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World Bank Sent Funds to Sanctioned Chinese Companies Linked to Military, Human Rights Abuse

The World Bank sent $25 million in 2021 to Chinese companies that are on U.S. sanctions lists for military and human rights abuses, according to a federal review of the contracts.

In 2020 and 2021, World Bank borrowers steered contracts to at least five Chinese companies that appear to be on U.S. Treasury Department’s Office of Foreign Assets Control sanctions lists, according to the U.S. Government Accountability Office report.

Among the sanctioned recipients of World Bank funds was the Xinjiang Production and Construction Corps, which received $7.1 million in 2021. The company was sanctioned for human rights abuses and is a “state-run paramilitary corporate conglomerate” that is “involved in a pervasive program of egregious rights violations that [affect] the most marginalized people in the Uyghur Region,” according to a report by the Helena Kennedy Centre at the United Kingdom’s Sheffield Hallam University.

The findings could “raise national security or foreign policy concerns for the U.S.,” the report states. They could also raise new questions about the United States’ role as the top financial contributor to the World Bank, in light of the bank’s increasingly close relationship with China.

The World Bank told the Washington Free Beacon that it “upholds a principle of universal/open eligibility, which guarantees that bidders from all our 189 member countries are eligible to bid for Bank-financed contracts.”

“The only exceptions are entities that are subject to sanctions imposed by the United Nations’ Security Council,” a World Bank spokesman said.

Other companies that received large sums of money from the World Bank in 2021 include the China Communications Construction Company Limited, a company that was sanctioned for its involvement with the Chinese military. The company, which received a $6.8 million contract from a World Bank borrower in 2021, is one of the “leading contractors used by Beijing in its global ‘One Belt One Road’ strategy, engaged in corruption, predatory financing, environmental destruction, and other abuses across the world,” according to former secretary of state Mike Pompeo.

The GAO said contracts also went to the China National Chemical Corp., Ltd., and China Mobile Communications Group Co., Ltd.—both sanctioned for their connections to the Chinese military—and the China National Electronics Import & Export Corporation, which was sanctioned for attempting to undermine the democratic process in Venezuela.

A subsidiary of Huawei, another blacklisted Chinese company accused of corporate espionage and violating U.S. sanctions on Iran, also received over $9 million in contracts in 2020, according to the report.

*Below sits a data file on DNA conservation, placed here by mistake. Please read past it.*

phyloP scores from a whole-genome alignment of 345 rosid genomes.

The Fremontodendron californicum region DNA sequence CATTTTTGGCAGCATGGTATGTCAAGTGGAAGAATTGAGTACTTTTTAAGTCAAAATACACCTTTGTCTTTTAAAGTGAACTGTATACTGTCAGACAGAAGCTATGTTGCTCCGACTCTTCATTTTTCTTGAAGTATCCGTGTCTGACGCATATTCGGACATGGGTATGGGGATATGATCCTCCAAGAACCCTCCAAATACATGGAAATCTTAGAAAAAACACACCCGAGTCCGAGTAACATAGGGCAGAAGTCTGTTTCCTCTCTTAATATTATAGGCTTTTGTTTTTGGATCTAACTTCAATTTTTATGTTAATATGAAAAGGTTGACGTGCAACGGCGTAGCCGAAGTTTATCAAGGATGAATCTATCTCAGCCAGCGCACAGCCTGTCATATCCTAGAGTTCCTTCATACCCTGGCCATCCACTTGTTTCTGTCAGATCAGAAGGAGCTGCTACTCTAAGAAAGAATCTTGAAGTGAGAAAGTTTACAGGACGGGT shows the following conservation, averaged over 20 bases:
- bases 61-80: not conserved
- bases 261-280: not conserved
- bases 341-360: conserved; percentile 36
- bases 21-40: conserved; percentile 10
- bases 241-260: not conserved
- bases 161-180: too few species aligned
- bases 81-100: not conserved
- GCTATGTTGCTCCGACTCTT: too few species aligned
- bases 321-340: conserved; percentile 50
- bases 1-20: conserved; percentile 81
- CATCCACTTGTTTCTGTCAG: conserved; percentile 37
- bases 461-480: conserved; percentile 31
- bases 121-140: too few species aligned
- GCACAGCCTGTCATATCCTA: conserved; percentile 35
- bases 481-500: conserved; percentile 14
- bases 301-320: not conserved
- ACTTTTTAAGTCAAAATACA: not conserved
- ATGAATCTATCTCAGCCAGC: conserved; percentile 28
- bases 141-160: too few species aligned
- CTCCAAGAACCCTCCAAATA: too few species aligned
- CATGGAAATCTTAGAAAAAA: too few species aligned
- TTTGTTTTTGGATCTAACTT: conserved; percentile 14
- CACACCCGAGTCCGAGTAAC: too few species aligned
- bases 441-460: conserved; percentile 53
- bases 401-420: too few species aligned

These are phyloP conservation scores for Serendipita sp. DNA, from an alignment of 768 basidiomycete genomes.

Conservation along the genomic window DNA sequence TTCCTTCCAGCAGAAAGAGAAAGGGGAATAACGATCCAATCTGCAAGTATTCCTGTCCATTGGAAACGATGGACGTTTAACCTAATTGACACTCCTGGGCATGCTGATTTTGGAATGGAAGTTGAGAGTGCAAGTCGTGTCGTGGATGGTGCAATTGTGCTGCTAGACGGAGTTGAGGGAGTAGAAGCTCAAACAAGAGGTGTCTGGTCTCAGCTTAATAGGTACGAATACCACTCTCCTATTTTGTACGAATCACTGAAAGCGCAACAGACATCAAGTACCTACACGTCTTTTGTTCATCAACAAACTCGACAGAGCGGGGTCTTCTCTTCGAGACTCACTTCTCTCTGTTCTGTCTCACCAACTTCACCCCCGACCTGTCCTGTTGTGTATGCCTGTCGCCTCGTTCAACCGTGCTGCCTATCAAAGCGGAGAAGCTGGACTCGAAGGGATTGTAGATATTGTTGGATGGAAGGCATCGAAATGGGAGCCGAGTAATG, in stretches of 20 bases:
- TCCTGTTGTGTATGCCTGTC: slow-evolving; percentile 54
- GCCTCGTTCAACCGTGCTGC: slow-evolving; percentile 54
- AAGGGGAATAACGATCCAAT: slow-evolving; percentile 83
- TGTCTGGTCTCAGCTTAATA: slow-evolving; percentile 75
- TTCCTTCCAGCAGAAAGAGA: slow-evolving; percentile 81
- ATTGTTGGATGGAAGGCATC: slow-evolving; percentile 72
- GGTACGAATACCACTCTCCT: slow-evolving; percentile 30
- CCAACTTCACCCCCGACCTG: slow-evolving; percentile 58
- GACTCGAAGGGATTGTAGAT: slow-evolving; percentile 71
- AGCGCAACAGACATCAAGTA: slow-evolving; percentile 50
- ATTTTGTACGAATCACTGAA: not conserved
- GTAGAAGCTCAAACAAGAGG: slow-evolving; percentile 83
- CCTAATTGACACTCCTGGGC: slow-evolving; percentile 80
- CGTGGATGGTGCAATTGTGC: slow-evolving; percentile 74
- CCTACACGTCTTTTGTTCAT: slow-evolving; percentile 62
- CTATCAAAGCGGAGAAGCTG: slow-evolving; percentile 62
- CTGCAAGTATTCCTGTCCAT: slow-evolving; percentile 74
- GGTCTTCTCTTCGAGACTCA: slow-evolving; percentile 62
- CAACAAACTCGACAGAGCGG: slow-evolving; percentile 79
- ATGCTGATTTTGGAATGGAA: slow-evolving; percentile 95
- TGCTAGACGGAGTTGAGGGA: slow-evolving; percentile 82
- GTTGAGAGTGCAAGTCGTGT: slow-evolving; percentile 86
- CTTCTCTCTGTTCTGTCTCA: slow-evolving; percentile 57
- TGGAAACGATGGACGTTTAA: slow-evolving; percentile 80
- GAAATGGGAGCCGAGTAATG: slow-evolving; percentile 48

In a letter to the GAO that was included in the report, the World Bank said it does screen contractors against U.S. sanctions lists, but only for “practical concerns” related to transfers of money. The bank said it doesn’t “permit use of [U.S. sanctions] or other national lists to determine eligibility” for awarding contracts, and borrowers are allowed to find alternative payment routes to work with sanctioned contractors.

The GAO said it took every effort to confirm the companies were the same as the ones on the sanctions lists, but was unable to definitively identify them all because the World Bank doesn’t include ownership names, addresses, and other identifying information in its public data.

While the World Bank was created to support developing countries, companies in China—the world’s second-largest economy—are the biggest beneficiaries of its contracts. Businesses in China received 29.2 percent of all contract funding from the World Bank between 2013 and 2022, compared with 2.4 percent for U.S. companies and 4.4 percent for French companies, the GAO analysis found.

The World Bank says it is willing to work to increase the share of contracts that go to U.S. companies, but it can’t give money to companies that don’t put in bids for contracts.

“Businesses in the U.S. enjoy a high rate of success when they bid for Bank-financed contracts, winning over 70 percent of the contracts for which they bid,” the World Bank told the GAO. “We assure you of our readiness to work with the U.S. executive director, Department of Commerce, and U.S. agencies to boost participation by U.S. businesses in Bank-financed procurement through our procurement outreach program.”

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